I agree with the general consensus that the brand is not particularly well-received, but it is strong and familiar. My guess is people hear Siri” and think of timers, a confusing voice they occasionally hear from a watch or phone, or a thing Apple makes that they tried many, many years ago. They do not think intelligent, reliable, fun, helpful, etc. I asked a few people who are not in tech What do you think of when I say the word Siri?’” Here are their responses:

  • 40s, female, marketing executive: I think of something that does not work.”
  • 70s, female, interior designer: Annoying. I do not like it.”
  • Teens, female, high school student: My phone and Apple.”
  • Teens, male, college student: Semi helpful.”
  • 30s, female, sales leader: She’s totally incompetent.”
  • 30s, female, merchandising executive: She is dumb.”
  • 70s, female, retired EA: She sets my alarm.”
  • 30s, male, banker: Annoying.”
  • 30s, male, environmental engineer: Don’t use it.”

Similar to Apple Maps’ ability to win over users, there is an opportunity for Siri to grow.

Of course Apple has rebranded a few products so there is precedent: Apple Computer became Apple Inc. (2007), Mac OS X became macOS (2016), iTunes became Music (2019), iTools became .Mac (2002) which became MobileMe (2008) which became iCloud (2011), and iPhoto became Photos (2015). Apple is a different company that it was even 5 years ago when Music launched. As a result a rebrand seems very difficult to imagine. A more likely change is the introduction of a paid tier of Siri like Siri+. Perhaps for $5 per month you gain access to an LLM-powered version of Siri across your devices.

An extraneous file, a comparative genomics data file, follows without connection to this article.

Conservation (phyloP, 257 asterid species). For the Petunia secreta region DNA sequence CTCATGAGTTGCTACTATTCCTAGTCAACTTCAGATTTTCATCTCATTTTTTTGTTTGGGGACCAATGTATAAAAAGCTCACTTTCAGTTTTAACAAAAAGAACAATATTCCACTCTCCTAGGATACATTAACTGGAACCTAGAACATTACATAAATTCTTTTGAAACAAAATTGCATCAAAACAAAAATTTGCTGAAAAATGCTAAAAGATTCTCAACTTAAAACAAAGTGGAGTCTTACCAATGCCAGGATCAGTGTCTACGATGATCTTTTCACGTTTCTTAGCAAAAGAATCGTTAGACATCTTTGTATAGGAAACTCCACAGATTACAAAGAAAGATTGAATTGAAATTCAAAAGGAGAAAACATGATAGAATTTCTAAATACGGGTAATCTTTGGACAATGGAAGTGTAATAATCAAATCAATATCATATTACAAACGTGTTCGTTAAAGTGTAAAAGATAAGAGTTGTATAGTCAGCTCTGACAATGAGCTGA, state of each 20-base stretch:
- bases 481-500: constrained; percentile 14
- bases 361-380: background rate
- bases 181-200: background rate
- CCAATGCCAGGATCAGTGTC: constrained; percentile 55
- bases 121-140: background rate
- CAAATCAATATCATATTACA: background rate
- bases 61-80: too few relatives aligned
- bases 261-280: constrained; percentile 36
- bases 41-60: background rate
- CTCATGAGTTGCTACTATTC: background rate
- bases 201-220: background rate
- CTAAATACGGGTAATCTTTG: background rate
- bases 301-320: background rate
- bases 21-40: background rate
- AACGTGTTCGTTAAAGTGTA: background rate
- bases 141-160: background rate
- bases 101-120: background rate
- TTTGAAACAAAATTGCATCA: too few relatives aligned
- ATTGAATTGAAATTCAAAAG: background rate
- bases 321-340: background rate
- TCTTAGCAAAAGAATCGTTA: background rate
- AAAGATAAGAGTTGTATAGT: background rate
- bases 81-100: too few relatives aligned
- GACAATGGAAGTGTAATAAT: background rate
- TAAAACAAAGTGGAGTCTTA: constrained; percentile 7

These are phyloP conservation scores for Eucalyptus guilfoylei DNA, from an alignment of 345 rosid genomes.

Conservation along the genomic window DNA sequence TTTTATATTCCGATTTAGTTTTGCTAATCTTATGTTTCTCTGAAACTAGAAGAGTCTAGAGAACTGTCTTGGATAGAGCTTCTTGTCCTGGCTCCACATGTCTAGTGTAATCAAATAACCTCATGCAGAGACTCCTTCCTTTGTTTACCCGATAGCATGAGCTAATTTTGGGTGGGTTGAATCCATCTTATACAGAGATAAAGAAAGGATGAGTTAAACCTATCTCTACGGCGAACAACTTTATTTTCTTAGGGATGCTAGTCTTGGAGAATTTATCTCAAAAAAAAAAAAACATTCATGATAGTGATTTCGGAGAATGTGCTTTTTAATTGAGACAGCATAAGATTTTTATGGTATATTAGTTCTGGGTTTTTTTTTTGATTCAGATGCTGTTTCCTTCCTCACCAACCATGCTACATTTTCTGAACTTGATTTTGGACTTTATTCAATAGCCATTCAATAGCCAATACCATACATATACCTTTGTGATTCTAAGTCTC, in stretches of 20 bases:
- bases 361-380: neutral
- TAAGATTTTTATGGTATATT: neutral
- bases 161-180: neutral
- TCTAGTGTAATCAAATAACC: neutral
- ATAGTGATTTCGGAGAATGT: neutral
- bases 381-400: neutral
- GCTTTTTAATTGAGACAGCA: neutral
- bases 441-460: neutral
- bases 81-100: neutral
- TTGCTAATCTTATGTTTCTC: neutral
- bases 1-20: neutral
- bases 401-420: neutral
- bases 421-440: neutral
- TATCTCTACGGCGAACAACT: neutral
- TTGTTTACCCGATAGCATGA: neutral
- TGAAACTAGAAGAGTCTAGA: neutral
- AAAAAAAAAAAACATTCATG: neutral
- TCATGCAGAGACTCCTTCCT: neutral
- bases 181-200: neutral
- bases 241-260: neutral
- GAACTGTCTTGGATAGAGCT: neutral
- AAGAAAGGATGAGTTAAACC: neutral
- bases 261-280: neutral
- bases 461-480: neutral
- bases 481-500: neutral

My Dream for Apple

Imran Chaudhri, Humane’s other cofounder, explains his hypothesis for the future of compute in Ai Pin Explained. He believes presence and freedom are key themes. In other words, users should have access to infinite data and functionality without constantly looking at a screen. I think this is a possibility, but not necessarily in this decade. Another possibility is we become even more dependent on our phones and computers because of AI.

Freedom and Presence chart

Screenshot from Ai Pin Explained

If we imagine a world with infinite compute, I can have a personalized AI that is trained on all of my data. Everything. Every document I’ve written, message I’ve sent, photo I’ve taken, etc. Only Google, Apple, and maybe Meta can achieve this through their operating systems, apps, and services that we love or heavily rely on. Imagine instead of interacting with Siri I could interact with myself. Based on everything I’ve ever done with a computer, what would I write or click on next? Perhaps creating a Persona with the Vision Pro is step 1, and step 10 is imbuing my Persona with an LLM that is… me.

Apple AI Siri
March 14, 2024

Apple Watch Faces

A basic Apple Watch face next to a cluttered Apple Watch face